• American Culture Under the Historical Perspective
    • School of Foreign Languages
    • Credit. 2
    • HI904
    • Enroll
    • WILL BEGIN
    • Spring , 2015
    • 699
    • Course Description:
    • ( Exchange Programme )
    • The main concern of this course is continuity and concentration rather comprehensiveness. It tries to highlight the most significant figures and events in American history from the development of the colonies to the 20th century. Some minor happenings bubble around the major events, whose chronological sequence are strictly observed as carefully as possible, thus furnishing students with a linear, therefore clearer, narrative thread in the text. Strenuous efforts are made to guide the students through a complex yet coherent story, a story easier to grasp than other voluminous books, a story meandering here and there yet streamed together with many salient figures and events, and a story containing a great reservoir of important vocabulary with profound, significant, and interesting historical repercussion. Every chapter has its own chronological table, listing not only important events in American history, but also some historical landmarks in European history and Chinese history, so as to provide the students with some striking comparable landmarks. For language–conscious students wishing to learn English in an efficient way, the historical text would provide an excellent context where the students could efficiently improve their English through discussing fascinating figures and events. The comparative continuity of the text would help students sustain their interest in English; the historical reality in the text would help enhance their desire to delve further into the historical background. Once they learn to talk about the kaleidoscopic spectrum of American civilization, students will be able to converse and communicate on a high plane of intellectuality in colloquial English.
    • Course Syllabus:
    • This course is projected:

      To Pursue Liberal Education Ideology,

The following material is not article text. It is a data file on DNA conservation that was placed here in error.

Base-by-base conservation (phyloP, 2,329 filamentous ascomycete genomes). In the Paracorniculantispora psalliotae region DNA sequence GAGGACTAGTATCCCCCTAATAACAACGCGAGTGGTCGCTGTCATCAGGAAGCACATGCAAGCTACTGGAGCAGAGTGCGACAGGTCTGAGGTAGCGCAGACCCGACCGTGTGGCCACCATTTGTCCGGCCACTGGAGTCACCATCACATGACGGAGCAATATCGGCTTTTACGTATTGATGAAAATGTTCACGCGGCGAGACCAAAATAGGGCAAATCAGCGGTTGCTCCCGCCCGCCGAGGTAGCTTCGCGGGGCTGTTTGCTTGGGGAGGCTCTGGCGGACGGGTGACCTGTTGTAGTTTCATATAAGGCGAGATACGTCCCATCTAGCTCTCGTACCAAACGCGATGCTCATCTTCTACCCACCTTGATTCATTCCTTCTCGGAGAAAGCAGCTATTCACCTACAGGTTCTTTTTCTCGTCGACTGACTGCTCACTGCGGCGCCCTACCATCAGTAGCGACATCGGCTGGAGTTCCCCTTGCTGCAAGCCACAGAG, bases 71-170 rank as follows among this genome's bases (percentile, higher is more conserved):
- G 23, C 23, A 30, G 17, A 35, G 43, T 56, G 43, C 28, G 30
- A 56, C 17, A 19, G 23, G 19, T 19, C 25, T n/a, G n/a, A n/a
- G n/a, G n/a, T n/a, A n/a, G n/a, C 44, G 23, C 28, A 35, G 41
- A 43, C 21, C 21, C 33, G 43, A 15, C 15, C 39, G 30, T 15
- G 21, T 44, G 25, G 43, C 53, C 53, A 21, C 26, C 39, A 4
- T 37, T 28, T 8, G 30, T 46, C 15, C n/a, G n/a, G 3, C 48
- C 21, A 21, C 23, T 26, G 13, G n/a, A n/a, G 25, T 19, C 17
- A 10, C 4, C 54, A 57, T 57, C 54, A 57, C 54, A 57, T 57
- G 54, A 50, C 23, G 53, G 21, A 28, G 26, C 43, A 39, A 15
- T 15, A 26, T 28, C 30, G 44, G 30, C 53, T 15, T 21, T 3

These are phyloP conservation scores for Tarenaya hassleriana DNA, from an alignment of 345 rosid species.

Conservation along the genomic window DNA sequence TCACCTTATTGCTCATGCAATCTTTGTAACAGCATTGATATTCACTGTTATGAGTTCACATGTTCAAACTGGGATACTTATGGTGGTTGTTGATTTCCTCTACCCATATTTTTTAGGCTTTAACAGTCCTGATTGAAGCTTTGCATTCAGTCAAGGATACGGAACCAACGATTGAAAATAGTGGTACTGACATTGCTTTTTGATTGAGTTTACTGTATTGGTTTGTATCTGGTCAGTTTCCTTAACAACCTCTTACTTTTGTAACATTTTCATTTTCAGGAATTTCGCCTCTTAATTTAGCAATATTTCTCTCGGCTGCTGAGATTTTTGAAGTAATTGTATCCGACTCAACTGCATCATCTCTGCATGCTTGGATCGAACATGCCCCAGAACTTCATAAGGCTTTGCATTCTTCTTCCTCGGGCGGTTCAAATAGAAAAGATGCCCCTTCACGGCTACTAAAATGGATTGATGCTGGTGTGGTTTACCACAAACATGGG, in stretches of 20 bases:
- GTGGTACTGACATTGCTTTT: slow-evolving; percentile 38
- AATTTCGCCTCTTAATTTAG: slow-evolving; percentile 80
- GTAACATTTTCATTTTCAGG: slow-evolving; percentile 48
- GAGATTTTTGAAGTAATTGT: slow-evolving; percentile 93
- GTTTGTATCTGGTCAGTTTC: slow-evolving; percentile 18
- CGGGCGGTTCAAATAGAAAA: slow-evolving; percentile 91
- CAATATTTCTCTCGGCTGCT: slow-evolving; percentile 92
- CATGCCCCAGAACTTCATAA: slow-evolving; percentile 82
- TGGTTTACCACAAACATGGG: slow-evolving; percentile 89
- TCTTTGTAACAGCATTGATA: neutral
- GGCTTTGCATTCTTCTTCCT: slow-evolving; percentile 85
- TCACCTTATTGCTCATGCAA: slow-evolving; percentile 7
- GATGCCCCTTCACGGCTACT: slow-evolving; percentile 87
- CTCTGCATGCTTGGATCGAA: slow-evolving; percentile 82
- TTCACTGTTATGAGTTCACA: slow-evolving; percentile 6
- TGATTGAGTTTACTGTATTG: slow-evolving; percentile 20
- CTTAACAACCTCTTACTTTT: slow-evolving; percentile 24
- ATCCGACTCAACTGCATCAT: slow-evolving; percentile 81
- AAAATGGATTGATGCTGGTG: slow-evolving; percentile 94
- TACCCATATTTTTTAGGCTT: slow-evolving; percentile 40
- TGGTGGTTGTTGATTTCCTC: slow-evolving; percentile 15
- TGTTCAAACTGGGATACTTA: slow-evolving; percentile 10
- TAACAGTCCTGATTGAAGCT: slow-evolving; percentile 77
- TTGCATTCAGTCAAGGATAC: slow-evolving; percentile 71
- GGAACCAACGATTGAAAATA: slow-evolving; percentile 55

To Follow Clear-cut Chronological Order,
      To Present Vicissitudes of American History,
      To Explore Significant Influential Figures and Events,
      To Illustrate Head-on Challenging and Opposing Views,
      To Excite Eye-opening and Horizon-Expanding Perspectives,
      To Instill Enlightening and Thought-provoking Cultural Inspiration,
      To Discipline Piercing, Perceptive and Cutting-edge Political Judgment.
    • Schedule:
    • 1. Topics / Credit hours:

      Chapter 1.5 The English Reformation (1534) 2hours
      Chapter 2.2 Mayflower Compact (1620) 2hours
      Chapter 3.7 A Distinctive American Nationality 2hours
      Chapter 4.6 Declaration of Independence (1776) 2hours
      Chapter 5.5 The Federal Constitution (1787) 2hours
      Chapter 6.6 Transcendentalism (1836) 2hours
      Chapter 7.7 The Lincoln–Douglas Debates in 1858 2hours
      Chapter 8.4 Gettysburg Address (1863) 2hours
      Chapter 9.4 Chinese Exclusion Act (1882) 2hours
      Chapter 10.7 The Monkey Trial (1925) 2hours
      Chapter 11.3 FDR’s New Deal (1933) 2hours
      Chapter 12.4 The Manhattan Project (1942) 2hours
      Chapter 13.5 Montgomery Bus Boycott (1955) 2hours
      Chapter 14.3 The Woodstock Festival (1969) 2hours
      Chapter 15.1 Bakke v. Regents of the UC at Davis (1978) 2hours

      2. Teaching methodology / Tasks / Intended learning outcomes / Assessment methods

      Applying the theory of "Immersion" and "Dynamic Mode of Teaching", this course will use such methods as lectures, discussions, research and reports, reading, debates and plays to work through the above selected topics with the hope that the students will be able to talk, converse and discuss about these important events in the history of American civilization. In the duration, the students' performance will be assessed.
  • Reading list
  • Other Materials
  • Discussion
  • Homework download/submit
    • Matthew Xiaofei WEI
    • Professor
    • Read more
    • Male
    • E-mail:
    • xwei668@163.com
    • Profile
    • Professor Matthew (Xiaofei) Wei, who obtained his Ph.D at Chinese Academy of Social Sciences and went to Harvard University (2007) and Columbia University (2013-14) as a visiting scholar, is specialized in American literature and American history. He has single-handedly chaired several academic projects, international as well as national, among which, the National Project of Social Sciences (2011) and the Gilder Lehman Institute Project (New York, 2007) are of great moment.
      He has published a number of essays and authored several monographs. His book, A Panoramic History of American Civilization for Colleges, which was proofread by Prof. Howard Woods, a renowned Canadian linguist, and published by Peking University Press, the most prestigious university presses in China, is now of considerable influence in the country and has won twice the Distinguished Prizes of Shanghai Jiao Tong University and a first-rate Prize of Shanghai Municipal Committee of Education.
  • Prerequisite Course:

  • Textbooks:

    WEI, Xiaofei, A Panoramic History of American Civilization for Colleges. Peking Uni Press & Shanghai Jiao Tong Uni Press, 2013.
  • Grading:

    20% / Participation: Focus on the ability of independent thinking and in-class presentation, discussion and interaction
    20% / Interview: Focus on the ability of talking on any relevant topic.
    20% / Network Forum: Focus on understanding of important historical events.
    40% / Thesis / Focus on analyzing some momentous history in USA civilization.
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